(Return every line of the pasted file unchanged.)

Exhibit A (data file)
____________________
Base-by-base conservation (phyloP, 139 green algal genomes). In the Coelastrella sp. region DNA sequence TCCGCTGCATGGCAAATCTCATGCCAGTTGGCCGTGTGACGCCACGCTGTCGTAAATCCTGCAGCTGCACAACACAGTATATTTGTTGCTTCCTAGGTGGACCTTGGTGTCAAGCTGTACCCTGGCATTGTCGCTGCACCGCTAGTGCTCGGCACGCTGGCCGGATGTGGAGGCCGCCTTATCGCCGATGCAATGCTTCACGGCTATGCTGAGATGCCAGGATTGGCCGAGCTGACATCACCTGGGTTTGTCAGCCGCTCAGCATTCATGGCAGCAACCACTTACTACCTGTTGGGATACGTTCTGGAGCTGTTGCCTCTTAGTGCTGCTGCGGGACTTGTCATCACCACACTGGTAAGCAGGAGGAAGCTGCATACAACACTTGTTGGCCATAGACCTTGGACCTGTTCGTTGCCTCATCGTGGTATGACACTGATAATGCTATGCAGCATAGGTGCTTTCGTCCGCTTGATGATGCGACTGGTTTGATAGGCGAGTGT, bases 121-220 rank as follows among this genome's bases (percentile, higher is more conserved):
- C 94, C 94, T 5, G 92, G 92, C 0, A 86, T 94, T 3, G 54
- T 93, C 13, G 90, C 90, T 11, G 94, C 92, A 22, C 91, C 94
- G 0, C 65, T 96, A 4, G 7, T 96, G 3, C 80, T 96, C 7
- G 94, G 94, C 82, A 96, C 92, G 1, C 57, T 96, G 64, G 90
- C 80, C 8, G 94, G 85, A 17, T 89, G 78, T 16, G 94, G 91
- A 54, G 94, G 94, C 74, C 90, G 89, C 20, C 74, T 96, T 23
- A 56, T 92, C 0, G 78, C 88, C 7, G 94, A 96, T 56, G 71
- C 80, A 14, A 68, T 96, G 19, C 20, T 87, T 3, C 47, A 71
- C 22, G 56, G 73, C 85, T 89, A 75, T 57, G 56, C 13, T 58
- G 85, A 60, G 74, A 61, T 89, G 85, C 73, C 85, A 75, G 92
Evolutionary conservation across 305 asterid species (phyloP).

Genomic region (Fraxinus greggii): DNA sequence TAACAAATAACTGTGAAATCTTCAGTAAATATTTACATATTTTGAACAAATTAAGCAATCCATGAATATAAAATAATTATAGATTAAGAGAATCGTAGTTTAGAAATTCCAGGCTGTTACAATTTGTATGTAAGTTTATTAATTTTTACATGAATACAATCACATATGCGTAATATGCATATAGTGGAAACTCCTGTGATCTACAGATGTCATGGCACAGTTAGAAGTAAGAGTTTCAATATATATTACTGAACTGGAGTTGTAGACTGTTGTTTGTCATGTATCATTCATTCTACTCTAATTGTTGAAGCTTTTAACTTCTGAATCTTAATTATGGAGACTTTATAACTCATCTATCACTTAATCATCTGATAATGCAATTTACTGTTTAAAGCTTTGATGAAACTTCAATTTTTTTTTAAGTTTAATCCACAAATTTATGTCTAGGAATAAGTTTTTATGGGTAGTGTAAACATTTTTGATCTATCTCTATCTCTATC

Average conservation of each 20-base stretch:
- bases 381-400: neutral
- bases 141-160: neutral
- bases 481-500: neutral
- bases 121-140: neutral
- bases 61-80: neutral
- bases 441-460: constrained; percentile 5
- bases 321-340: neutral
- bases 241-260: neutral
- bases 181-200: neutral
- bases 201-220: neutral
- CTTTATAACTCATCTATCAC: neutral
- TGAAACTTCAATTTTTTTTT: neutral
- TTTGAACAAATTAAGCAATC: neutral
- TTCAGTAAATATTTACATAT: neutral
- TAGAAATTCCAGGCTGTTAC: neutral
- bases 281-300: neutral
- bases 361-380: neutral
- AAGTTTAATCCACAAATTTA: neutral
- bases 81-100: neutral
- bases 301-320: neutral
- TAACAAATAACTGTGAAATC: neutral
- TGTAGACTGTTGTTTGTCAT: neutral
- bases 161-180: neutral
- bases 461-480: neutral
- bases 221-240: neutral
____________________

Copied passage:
Base-by-base conservation (phyloP, 139 green algal genomes). In the Coelastrella sp. region DNA sequence TCCGCTGCATGGCAAATCTCATGCCAGTTGGCCGTGTGACGCCACGCTGTCGTAAATCCTGCAGCTGCACAACACAGTATATTTGTTGCTTCCTAGGTGGACCTTGGTGTCAAGCTGTACCCTGGCATTGTCGCTGCACCGCTAGTGCTCGGCACGCTGGCCGGATGTGGAGGCCGCCTTATCGCCGATGCAATGCTTCACGGCTATGCTGAGATGCCAGGATTGGCCGAGCTGACATCACCTGGGTTTGTCAGCCGCTCAGCATTCATGGCAGCAACCACTTACTACCTGTTGGGATACGTTCTGGAGCTGTTGCCTCTTAGTGCTGCTGCGGGACTTGTCATCACCACACTGGTAAGCAGGAGGAAGCTGCATACAACACTTGTTGGCCATAGACCTTGGACCTGTTCGTTGCCTCATCGTGGTATGACACTGATAATGCTATGCAGCATAGGTGCTTTCGTCCGCTTGATGATGCGACTGGTTTGATAGGCGAGTGT, bases 121-220 rank as follows among this genome's bases (percentile, higher is more conserved):
- C 94, C 94, T 5, G 92, G 92, C 0, A 86, T 94, T 3, G 54
- T 93, C 13, G 90, C 90, T 11, G 94, C 92, A 22, C 91, C 94
- G 0, C 65, T 96, A 4, G 7, T 96, G 3, C 80, T 96, C 7
- G 94, G 94, C 82, A 96, C 92, G 1, C 57, T 96, G 64, G 90
- C 80, C 8, G 94, G 85, A 17, T 89, G 78, T 16, G 94, G 91
- A 54, G 94, G 94, C 74, C 90, G 89, C 20, C 74, T 96, T 23
- A 56, T 92, C 0, G 78, C 88, C 7, G 94, A 96, T 56, G 71
- C 80, A 14, A 68, T 96, G 19, C 20, T 87, T 3, C 47, A 71
- C 22, G 56, G 73, C 85, T 89, A 75, T 57, G 56, C 13, T 58
- G 85, A 60, G 74, A 61, T 89, G 85, C 73, C 85, A 75, G 92
Evolutionary conservation across 305 asterid species (phyloP).

Genomic region (Fraxinus greggii): DNA sequence TAACAAATAACTGTGAAATCTTCAGTAAATATTTACATATTTTGAACAAATTAAGCAATCCATGAATATAAAATAATTATAGATTAAGAGAATCGTAGTTTAGAAATTCCAGGCTGTTACAATTTGTATGTAAGTTTATTAATTTTTACATGAATACAATCACATATGCGTAATATGCATATAGTGGAAACTCCTGTGATCTACAGATGTCATGGCACAGTTAGAAGTAAGAGTTTCAATATATATTACTGAACTGGAGTTGTAGACTGTTGTTTGTCATGTATCATTCATTCTACTCTAATTGTTGAAGCTTTTAACTTCTGAATCTTAATTATGGAGACTTTATAACTCATCTATCACTTAATCATCTGATAATGCAATTTACTGTTTAAAGCTTTGATGAAACTTCAATTTTTTTTTAAGTTTAATCCACAAATTTATGTCTAGGAATAAGTTTTTATGGGTAGTGTAAACATTTTTGATCTATCTCTATCTCTATC

Average conservation of each 20-base stretch:
- bases 381-400: neutral
- bases 141-160: neutral
- bases 481-500: neutral
- bases 121-140: neutral
- bases 61-80: neutral
- bases 441-460: constrained; percentile 5
- bases 321-340: neutral
- bases 241-260: neutral
- bases 181-200: neutral
- bases 201-220: neutral
- CTTTATAACTCATCTATCAC: neutral
- TGAAACTTCAATTTTTTTTT: neutral
- TTTGAACAAATTAAGCAATC: neutral
- TTCAGTAAATATTTACATAT: neutral
- TAGAAATTCCAGGCTGTTAC: neutral
- bases 281-300: neutral
- bases 361-380: neutral
- AAGTTTAATCCACAAATTTA: neutral
- bases 81-100: neutral
- bases 301-320: neutral
- TAACAAATAACTGTGAAATC: neutral
- TGTAGACTGTTGTTTGTCAT: neutral
- bases 161-180: neutral
- bases 461-480: neutral
- bases 221-240: neutral